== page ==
Smelley v. State

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766 So. 2d 983 (2000)

Ted Daniel SMELLEY v. STATE.


Court of Criminal Appeals of Alabama.

March 31, 2000.

*984 James C. McInturff, Birmingham, for appellant.

Bill Pryor, atty. gen., and J. Thomas Leverette, asst. atty. gen., for appellee.

McMILLAN, Judge.

On May 26, 1994, the appellant, Ted Daniel Smelley, was found guilty in district court on charges of reckless driving and driving under the influence. He appealed to the Jefferson Circuit Court for a trial de novo. After numerous resettings, the case was called for trial on July 8, 1999; however, neither the appellant nor his attorney was present in court on that date. The trial court then entered an order dismissing the appeals. The court also denied the appellant's subsequent motion to reinstate the appeals.

The record reveals that the appellant's reckless driving case originally was set for trial on August 15, 1994. The case was not reached nine times between that date and September 17, 1996, when it was consolidated with his D.U.I. case and set for trial on November 18, 1996. The cases were not reached on November 18 or on eight additional dates between then and July 6, 1999. The record reveals the following continuances, all on motion of defense counsel: (1) April 17 and 31, 1995, because of illness of counsel; (2) September 17, 1996, upon consolidation of the cases for trial; and (3) June 10 and 13, 1997, to request and correct vacation dates for counsel. The record contains the following order of the trial court:

"These cases were originally set for docket call on Tuesday, July 6, 1999[;] appearing at that time w[ere] the defendant and his attorney.... At that time, the defendant and his counsel announced ready subject to his counsel being released from trial. The Court directed his counsel to appear before the Court upon his release from Judge Bahakel's Court since this case was over five (5) years old. The Court called Judge Alfred Bahakel's Court on this date [July 8, 1999] and learned that the case... which defendant's counsel was trying was settled by plea yesterday [July 7]. Neither counsel [n]or the defendant appeared as ordered following the release of [counsel] from Judge Bahakel's Court. The Court learned yesterday that [the counsel] had in fact called the [Court's] offices to assure the Court he would be by sometime yesterday. He failed to appear, as did the defendant.... The Court called [counsel's] offices this morning at 9:20 a.m. and left an order on his telephone answering machine directing both him and the defendant to appear in Court by 10:00 a.m. or the appeals will be dismissed. It is now 10:05 a.m. and both the defendant and counsel have failed to appear[;] accordingly, it is the Order of the Court that the appeals in these cases are dismissed and costs are taxed to the defendant."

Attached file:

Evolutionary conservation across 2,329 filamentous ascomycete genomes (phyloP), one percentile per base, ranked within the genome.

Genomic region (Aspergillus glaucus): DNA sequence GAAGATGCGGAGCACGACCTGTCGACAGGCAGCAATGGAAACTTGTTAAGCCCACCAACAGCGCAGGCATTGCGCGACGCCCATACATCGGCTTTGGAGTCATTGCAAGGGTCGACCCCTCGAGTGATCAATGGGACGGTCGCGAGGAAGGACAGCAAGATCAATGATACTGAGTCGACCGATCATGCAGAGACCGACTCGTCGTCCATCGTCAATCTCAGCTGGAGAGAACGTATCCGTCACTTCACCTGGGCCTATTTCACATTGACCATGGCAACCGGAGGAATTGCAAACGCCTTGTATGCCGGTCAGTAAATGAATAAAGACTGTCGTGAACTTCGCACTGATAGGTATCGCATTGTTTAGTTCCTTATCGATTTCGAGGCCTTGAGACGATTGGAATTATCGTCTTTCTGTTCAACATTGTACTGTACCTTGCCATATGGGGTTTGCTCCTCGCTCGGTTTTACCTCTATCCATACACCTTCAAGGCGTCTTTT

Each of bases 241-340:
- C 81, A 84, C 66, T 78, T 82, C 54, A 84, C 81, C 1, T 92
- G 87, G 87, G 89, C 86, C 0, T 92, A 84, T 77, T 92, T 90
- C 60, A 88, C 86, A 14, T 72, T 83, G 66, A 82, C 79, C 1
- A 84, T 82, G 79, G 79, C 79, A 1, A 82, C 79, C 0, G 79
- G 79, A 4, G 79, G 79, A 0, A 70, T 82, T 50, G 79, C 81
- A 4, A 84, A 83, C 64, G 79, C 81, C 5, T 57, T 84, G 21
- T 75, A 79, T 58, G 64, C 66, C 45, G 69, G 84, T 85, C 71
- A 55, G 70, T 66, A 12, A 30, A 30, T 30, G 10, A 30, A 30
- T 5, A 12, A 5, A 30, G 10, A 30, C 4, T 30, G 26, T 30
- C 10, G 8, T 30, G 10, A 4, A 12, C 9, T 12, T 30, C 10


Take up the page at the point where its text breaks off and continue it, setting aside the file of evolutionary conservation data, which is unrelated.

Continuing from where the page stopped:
The appellant contends that the trial court abused its discretion by dismissing his de novo appeals. He argues that, in Littlefield v. Wingate Trucking Co., 541 So. 2d 497 (Ala.1989), the Alabama Supreme Court held that, although sanctions were warranted when an attorney failed to notify the trial court of a potential conflict due to a trial in another court, dismissal was too onerous a penalty because in that case the client paid the price for the attorney's neglect. The appellant argues that, in the present case, if someone should be punished, the punishment should fall on the attorney and not on the appellant.

In the brief filed with this court, the appellant's counsel states that he was not specifically directed to appear when he was released from Judge Bahakel's court on July 7. He admits that he returned to his office and pursued other work in his office instead of reporting to the trial court that afternoon, as he had told the judge's secretary that he would do. He also admits that he reported for trial in Bessemer *985 the following day instead of reporting to the trial court. He says that he did not receive the order to appear because it was left on his partner's answering machine. He also says that he told the trial court's secretary about the trial in Bessemer.